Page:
They do seem good value but the bow looks too fine and low for your stated objective of long distance cruising. I assume you want to head off west down the channel? In this case you need a hull profile designed to take on serious waves, to understand my point look at a Rival 34.

Sorry Jonjo, but I would have to dissagree. With no criticism of the Rival 34 (wonderful boats, as is the 36), the Seacracker has a superb reputation for distance cruising. Of the 13 built, one has circumnavigated TWICE, three have been to Australasia, one has spent the last two years cruising from Devon to Norway, Sweden and Denmark, etc. etc. Not a bad record for a small fleet.

The keel is relatively full, long enough for the boat to stand up and dry out like any long keeler, being a modified forefoot with a skeg hung rudder. The bow / keel combination parts the waavres rather than bounces off them, making a much more comfortable ride than on a flat bottomed modern fin keeler. I think a bow which is too full can have adverse effects on comfort when sailing to windward.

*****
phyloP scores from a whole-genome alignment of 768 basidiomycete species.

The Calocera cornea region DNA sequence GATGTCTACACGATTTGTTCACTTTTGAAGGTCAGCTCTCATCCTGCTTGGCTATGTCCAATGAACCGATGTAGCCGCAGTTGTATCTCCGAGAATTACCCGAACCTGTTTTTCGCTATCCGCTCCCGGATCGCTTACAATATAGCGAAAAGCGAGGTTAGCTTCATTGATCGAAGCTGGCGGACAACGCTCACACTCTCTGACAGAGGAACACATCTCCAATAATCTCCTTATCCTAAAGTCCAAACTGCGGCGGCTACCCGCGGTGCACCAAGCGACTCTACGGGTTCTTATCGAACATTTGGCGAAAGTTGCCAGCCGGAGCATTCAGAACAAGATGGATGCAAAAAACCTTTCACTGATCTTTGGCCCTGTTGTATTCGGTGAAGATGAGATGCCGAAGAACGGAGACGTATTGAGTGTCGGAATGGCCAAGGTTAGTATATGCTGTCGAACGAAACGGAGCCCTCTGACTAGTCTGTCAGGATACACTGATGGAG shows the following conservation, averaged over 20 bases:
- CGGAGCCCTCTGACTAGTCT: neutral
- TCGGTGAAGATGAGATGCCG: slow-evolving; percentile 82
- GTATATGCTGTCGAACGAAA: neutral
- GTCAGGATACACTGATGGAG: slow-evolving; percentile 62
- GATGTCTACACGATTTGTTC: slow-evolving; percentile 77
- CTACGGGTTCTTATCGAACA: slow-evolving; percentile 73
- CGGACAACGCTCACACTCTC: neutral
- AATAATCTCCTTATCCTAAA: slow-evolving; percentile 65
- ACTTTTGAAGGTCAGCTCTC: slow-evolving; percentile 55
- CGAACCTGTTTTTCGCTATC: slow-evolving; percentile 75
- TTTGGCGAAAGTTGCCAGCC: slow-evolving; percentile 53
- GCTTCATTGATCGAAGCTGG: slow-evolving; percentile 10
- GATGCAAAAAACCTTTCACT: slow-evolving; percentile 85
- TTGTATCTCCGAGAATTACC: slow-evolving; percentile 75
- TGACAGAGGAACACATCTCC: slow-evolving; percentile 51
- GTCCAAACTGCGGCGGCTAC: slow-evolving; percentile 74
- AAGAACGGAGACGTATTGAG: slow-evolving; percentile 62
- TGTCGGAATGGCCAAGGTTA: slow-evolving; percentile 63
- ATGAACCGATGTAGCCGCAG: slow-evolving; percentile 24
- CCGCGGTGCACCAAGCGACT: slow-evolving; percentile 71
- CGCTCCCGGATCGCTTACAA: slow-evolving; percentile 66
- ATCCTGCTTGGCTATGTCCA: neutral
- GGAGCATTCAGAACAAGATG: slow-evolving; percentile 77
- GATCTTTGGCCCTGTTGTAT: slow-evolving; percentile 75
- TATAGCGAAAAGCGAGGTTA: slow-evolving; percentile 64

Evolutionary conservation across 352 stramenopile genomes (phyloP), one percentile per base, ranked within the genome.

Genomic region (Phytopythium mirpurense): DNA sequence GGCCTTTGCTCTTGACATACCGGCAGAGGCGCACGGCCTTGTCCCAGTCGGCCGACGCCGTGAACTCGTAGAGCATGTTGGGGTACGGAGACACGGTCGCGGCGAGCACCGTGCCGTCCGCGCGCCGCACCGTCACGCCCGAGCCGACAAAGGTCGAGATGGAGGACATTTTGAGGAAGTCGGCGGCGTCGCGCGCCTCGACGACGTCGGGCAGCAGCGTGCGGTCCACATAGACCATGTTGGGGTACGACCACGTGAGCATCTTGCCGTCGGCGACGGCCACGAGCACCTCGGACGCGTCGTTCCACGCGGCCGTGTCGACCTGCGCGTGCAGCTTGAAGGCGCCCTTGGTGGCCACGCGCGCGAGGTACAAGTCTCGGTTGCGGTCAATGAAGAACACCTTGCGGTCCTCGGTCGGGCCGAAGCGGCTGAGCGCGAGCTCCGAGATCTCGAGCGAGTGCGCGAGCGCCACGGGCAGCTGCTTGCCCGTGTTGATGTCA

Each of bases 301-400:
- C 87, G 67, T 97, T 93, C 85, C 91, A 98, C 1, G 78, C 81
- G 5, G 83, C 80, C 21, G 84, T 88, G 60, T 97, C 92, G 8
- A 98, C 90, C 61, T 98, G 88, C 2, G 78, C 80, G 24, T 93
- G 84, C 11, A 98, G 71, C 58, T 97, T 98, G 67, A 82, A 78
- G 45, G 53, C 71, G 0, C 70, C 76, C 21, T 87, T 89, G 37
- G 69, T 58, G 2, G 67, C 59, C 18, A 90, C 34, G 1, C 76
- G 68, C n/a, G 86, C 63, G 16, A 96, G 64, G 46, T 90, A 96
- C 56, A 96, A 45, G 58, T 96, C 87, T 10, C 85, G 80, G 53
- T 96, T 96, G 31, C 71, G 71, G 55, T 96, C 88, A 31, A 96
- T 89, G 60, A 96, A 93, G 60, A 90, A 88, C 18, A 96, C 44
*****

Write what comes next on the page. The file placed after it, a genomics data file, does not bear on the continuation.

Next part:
The forepeak is big enough for a couple to sleep in - and I sleep there even at sea (unless it's a huge sea).

As to the Rival's -- well, they are lovely but you do pay a lot more for the name and (deservedly good) reputation.

For what it's worth, the Seacracker's sell for between £25,000 and £30,000, with a couple ratherlightly tatty ones selling last year for £16 - 20K. In good condition they are approximately the same value as the Contessa 32.
 

StephenW

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Hi Jonjo
Thanks for the post, but I'm afraid I'm an eternal optimist and expect I'll manage something that works, whether its purchase of or just charter then share.

Several people are expressing reservations about sharing and I can see there are some real shortcomings unless sharing with an "occasional sailor".

Have never been on a Seacracker, but if you look at the hull shape it looks made for going through water comfortably, a bit like a dolphins back upside down. But thanks for the pointer about the Rival.

Cheers
Stephen